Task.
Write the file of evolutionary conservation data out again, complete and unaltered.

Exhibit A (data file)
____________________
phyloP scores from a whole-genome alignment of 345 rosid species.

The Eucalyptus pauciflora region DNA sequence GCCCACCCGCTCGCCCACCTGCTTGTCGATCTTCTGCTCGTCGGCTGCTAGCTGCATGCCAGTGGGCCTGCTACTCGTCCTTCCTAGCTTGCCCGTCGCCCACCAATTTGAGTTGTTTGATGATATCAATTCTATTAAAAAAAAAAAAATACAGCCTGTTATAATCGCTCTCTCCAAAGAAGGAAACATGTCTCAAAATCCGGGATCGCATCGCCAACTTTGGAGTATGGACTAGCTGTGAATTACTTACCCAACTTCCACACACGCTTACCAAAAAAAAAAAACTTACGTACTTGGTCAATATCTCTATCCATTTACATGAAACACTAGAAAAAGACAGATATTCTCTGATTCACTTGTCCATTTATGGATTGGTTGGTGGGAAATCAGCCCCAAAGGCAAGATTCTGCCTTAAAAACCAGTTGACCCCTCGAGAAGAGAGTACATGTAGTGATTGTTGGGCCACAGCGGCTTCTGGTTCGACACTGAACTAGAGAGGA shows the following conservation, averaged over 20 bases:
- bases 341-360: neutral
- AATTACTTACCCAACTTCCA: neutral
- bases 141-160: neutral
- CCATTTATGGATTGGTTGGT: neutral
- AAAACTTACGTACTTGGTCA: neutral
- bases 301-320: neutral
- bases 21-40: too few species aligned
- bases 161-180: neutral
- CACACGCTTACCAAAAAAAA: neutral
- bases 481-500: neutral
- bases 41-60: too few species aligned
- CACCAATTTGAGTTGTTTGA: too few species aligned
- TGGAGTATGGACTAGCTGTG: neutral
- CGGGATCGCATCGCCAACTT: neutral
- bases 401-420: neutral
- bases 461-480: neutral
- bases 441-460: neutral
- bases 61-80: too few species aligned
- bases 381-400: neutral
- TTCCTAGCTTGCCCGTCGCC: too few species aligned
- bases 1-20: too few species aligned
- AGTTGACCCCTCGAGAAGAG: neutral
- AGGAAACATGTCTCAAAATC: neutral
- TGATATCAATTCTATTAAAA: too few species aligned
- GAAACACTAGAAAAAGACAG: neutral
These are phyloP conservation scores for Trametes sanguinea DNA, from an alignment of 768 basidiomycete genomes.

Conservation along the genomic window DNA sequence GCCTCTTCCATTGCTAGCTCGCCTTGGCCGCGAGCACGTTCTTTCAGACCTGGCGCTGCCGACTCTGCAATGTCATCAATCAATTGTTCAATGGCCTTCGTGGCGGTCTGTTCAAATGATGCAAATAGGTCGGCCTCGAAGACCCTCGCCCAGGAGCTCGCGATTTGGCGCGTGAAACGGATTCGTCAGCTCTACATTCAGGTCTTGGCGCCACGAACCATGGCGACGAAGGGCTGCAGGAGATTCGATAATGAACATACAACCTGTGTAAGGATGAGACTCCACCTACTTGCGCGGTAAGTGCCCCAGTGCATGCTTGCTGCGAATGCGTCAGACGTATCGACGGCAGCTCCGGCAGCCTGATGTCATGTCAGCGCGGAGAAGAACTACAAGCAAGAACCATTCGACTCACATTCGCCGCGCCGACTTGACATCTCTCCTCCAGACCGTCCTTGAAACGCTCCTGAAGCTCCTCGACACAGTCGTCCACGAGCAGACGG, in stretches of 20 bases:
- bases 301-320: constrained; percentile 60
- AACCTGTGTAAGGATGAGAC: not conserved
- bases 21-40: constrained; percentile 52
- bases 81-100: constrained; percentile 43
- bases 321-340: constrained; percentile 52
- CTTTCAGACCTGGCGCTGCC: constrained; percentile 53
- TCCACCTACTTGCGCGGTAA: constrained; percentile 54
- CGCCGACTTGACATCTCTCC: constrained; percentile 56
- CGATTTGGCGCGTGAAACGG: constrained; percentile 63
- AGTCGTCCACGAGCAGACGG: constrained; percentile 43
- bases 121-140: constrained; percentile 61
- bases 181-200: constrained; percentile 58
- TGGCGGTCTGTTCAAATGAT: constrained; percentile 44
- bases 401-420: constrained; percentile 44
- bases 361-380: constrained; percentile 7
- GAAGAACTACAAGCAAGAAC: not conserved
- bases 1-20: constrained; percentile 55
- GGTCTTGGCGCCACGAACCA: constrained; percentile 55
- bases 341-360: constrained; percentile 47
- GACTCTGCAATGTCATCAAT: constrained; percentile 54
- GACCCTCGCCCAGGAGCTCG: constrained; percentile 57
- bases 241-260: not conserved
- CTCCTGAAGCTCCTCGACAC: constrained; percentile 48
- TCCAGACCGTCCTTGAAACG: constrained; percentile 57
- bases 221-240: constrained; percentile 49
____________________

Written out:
phyloP scores from a whole-genome alignment of 345 rosid species.

The Eucalyptus pauciflora region DNA sequence GCCCACCCGCTCGCCCACCTGCTTGTCGATCTTCTGCTCGTCGGCTGCTAGCTGCATGCCAGTGGGCCTGCTACTCGTCCTTCCTAGCTTGCCCGTCGCCCACCAATTTGAGTTGTTTGATGATATCAATTCTATTAAAAAAAAAAAAATACAGCCTGTTATAATCGCTCTCTCCAAAGAAGGAAACATGTCTCAAAATCCGGGATCGCATCGCCAACTTTGGAGTATGGACTAGCTGTGAATTACTTACCCAACTTCCACACACGCTTACCAAAAAAAAAAAACTTACGTACTTGGTCAATATCTCTATCCATTTACATGAAACACTAGAAAAAGACAGATATTCTCTGATTCACTTGTCCATTTATGGATTGGTTGGTGGGAAATCAGCCCCAAAGGCAAGATTCTGCCTTAAAAACCAGTTGACCCCTCGAGAAGAGAGTACATGTAGTGATTGTTGGGCCACAGCGGCTTCTGGTTCGACACTGAACTAGAGAGGA shows the following conservation, averaged over 20 bases:
- bases 341-360: neutral
- AATTACTTACCCAACTTCCA: neutral
- bases 141-160: neutral
- CCATTTATGGATTGGTTGGT: neutral
- AAAACTTACGTACTTGGTCA: neutral
- bases 301-320: neutral
- bases 21-40: too few species aligned
- bases 161-180: neutral
- CACACGCTTACCAAAAAAAA: neutral
- bases 481-500: neutral
- bases 41-60: too few species aligned
- CACCAATTTGAGTTGTTTGA: too few species aligned
- TGGAGTATGGACTAGCTGTG: neutral
- CGGGATCGCATCGCCAACTT: neutral
- bases 401-420: neutral
- bases 461-480: neutral
- bases 441-460: neutral
- bases 61-80: too few species aligned
- bases 381-400: neutral
- TTCCTAGCTTGCCCGTCGCC: too few species aligned
- bases 1-20: too few species aligned
- AGTTGACCCCTCGAGAAGAG: neutral
- AGGAAACATGTCTCAAAATC: neutral
- TGATATCAATTCTATTAAAA: too few species aligned
- GAAACACTAGAAAAAGACAG: neutral
These are phyloP conservation scores for Trametes sanguinea DNA, from an alignment of 768 basidiomycete genomes.

Conservation along the genomic window DNA sequence GCCTCTTCCATTGCTAGCTCGCCTTGGCCGCGAGCACGTTCTTTCAGACCTGGCGCTGCCGACTCTGCAATGTCATCAATCAATTGTTCAATGGCCTTCGTGGCGGTCTGTTCAAATGATGCAAATAGGTCGGCCTCGAAGACCCTCGCCCAGGAGCTCGCGATTTGGCGCGTGAAACGGATTCGTCAGCTCTACATTCAGGTCTTGGCGCCACGAACCATGGCGACGAAGGGCTGCAGGAGATTCGATAATGAACATACAACCTGTGTAAGGATGAGACTCCACCTACTTGCGCGGTAAGTGCCCCAGTGCATGCTTGCTGCGAATGCGTCAGACGTATCGACGGCAGCTCCGGCAGCCTGATGTCATGTCAGCGCGGAGAAGAACTACAAGCAAGAACCATTCGACTCACATTCGCCGCGCCGACTTGACATCTCTCCTCCAGACCGTCCTTGAAACGCTCCTGAAGCTCCTCGACACAGTCGTCCACGAGCAGACGG, in stretches of 20 bases:
- bases 301-320: constrained; percentile 60
- AACCTGTGTAAGGATGAGAC: not conserved
- bases 21-40: constrained; percentile 52
- bases 81-100: constrained; percentile 43
- bases 321-340: constrained; percentile 52
- CTTTCAGACCTGGCGCTGCC: constrained; percentile 53
- TCCACCTACTTGCGCGGTAA: constrained; percentile 54
- CGCCGACTTGACATCTCTCC: constrained; percentile 56
- CGATTTGGCGCGTGAAACGG: constrained; percentile 63
- AGTCGTCCACGAGCAGACGG: constrained; percentile 43
- bases 121-140: constrained; percentile 61
- bases 181-200: constrained; percentile 58
- TGGCGGTCTGTTCAAATGAT: constrained; percentile 44
- bases 401-420: constrained; percentile 44
- bases 361-380: constrained; percentile 7
- GAAGAACTACAAGCAAGAAC: not conserved
- bases 1-20: constrained; percentile 55
- GGTCTTGGCGCCACGAACCA: constrained; percentile 55
- bases 341-360: constrained; percentile 47
- GACTCTGCAATGTCATCAAT: constrained; percentile 54
- GACCCTCGCCCAGGAGCTCG: constrained; percentile 57
- bases 241-260: not conserved
- CTCCTGAAGCTCCTCGACAC: constrained; percentile 48
- TCCAGACCGTCCTTGAAACG: constrained; percentile 57
- bases 221-240: constrained; percentile 49